The GOOD 100: Umair Haque

Dear Old People Who Run the World,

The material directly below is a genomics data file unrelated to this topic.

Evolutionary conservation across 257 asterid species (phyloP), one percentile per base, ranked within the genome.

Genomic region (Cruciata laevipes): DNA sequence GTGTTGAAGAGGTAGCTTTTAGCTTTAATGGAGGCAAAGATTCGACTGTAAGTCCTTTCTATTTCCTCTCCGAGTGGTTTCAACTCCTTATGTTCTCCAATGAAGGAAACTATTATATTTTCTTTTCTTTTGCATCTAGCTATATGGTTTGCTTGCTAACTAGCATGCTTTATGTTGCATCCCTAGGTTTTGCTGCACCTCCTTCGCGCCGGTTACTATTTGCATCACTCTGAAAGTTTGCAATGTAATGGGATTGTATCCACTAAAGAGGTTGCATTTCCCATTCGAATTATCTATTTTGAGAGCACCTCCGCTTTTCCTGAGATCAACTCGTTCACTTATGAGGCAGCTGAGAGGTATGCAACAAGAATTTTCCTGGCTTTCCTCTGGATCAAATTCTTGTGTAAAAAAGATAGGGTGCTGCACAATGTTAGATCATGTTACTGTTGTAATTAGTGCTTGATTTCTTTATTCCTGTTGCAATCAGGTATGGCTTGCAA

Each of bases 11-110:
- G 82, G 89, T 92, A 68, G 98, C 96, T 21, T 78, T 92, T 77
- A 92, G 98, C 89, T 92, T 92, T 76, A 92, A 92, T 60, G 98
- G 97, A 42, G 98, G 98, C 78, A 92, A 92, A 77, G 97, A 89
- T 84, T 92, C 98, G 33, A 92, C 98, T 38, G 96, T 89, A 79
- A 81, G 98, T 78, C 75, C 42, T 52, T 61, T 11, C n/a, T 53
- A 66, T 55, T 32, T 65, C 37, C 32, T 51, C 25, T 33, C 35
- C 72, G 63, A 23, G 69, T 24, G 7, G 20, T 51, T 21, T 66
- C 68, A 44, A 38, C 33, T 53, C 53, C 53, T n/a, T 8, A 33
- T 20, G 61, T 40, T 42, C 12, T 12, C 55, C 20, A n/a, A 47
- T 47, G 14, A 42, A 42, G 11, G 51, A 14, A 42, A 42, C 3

My generation would like to break up with you.Every day, I see a widening gap in how you and we understand the world-and what we want from it. I think we have irreconcilable differences.You wanted big, fat, lazy "business." We want small, responsive, micro-scale commerce.You turned "politics" into a dirty word. We want authentic, deep democracy-everywhere.You wanted financial fundamentalism. We want an economics that makes sense for people-not just banks.You wanted shareholder value-built by tough-guy CEOs. We want real value, built by people with character, dignity, and courage.You wanted an invisible hand-it became a digital hand. Today's markets are those where the majority of trades are done literally robotically. We want a visible handshake: to trust and to be trusted.You wanted growth-faster. We want to slow down-so we can become better.You didn't care which communities were capsized, or which lives were sunk. We want a rising tide that lifts all boats.You wanted to biggie-size life: McMansions, Hummers, and McFood. We want to humanize life.You wanted exurbs, sprawl, and gated anticommunities. We want a society built on authentic community.You wanted more money, credit, and leverage-to consume ravenously. We want to be great at doing stuff that matters.You sacrificed the meaningful for the material: You sold out the very things that made us great for trivial gewgaws, trinkets, and gadgets. We're not for sale: we're learning to once again do what is meaningful.There's a tectonic shift rocking the social, political, and economic landscape. The last two points above are what express it most concisely. I hate labels, but I'm going to employ a flawed, imperfect one: Generation "M."What does the "M" in "Generation M" stand for? First it's for a movement. It's a little bit about age-but mostly about a growing number of people who are acting very differently. They are doing meaningful stuff that matters the most. Those are the second, third, and fourth "M"s.Gen M is about passion, responsibility, authenticity, and challenging yesterday's way of everything. Everywhere I look, I see an explosion of Gen M businesses, NGOs, open-source communities, local initiatives, government.Who's Gen M? Obama, kind of. Larry and Sergey. The Threadless, Etsy, and Flickr guys. Ev, Biz and the Twitter crew. Tehran 2.0. The folks at Kiva, Talking Points Memo, and FindtheFarmer. Shigeru Miyamoto, Steve Jobs, Muhammad Yunus, and Jeff Sachs are like the grandpas of Gen M. There are lots more where these innovators came from.Gen M isn't just kind of awesome-it's vitally necessary. If you think the "M"s sound idealistic, think again.The great crisis isn't going away, changing, or "morphing." It's the same old crisis-and it's growing.You've failed to recognize it for what it really is. It is, as I've repeatedly pointed out, in our institutions: the rules by which our economy is organized.But they're your institutions, not ours. You made them-and they're broken.I was (kind of) kidding about breaking up before. Here's what it looks like to me: Every generation has a challenge, and this, I think, is ours: to foot the bill for yesterday's profligacy-and to create, instead, an authentically, sustainably shared prosperity.Anyone-young or old-can answer it. Generation M is more about what you do and who you are than when you were born. So the question is this: Do you still belong to the 20th century, or the 21st?Love,Umair HaqueHaque is the director of the Havas Media Lab and author of the website Edge Economy, from Harvard Business Publishing. He is a brand advisor and writer with thoughts on how companies can better serve our society. He wrote this manifesto a few months ago, and we couldn't say it better ourselves.Illustration by Will Etling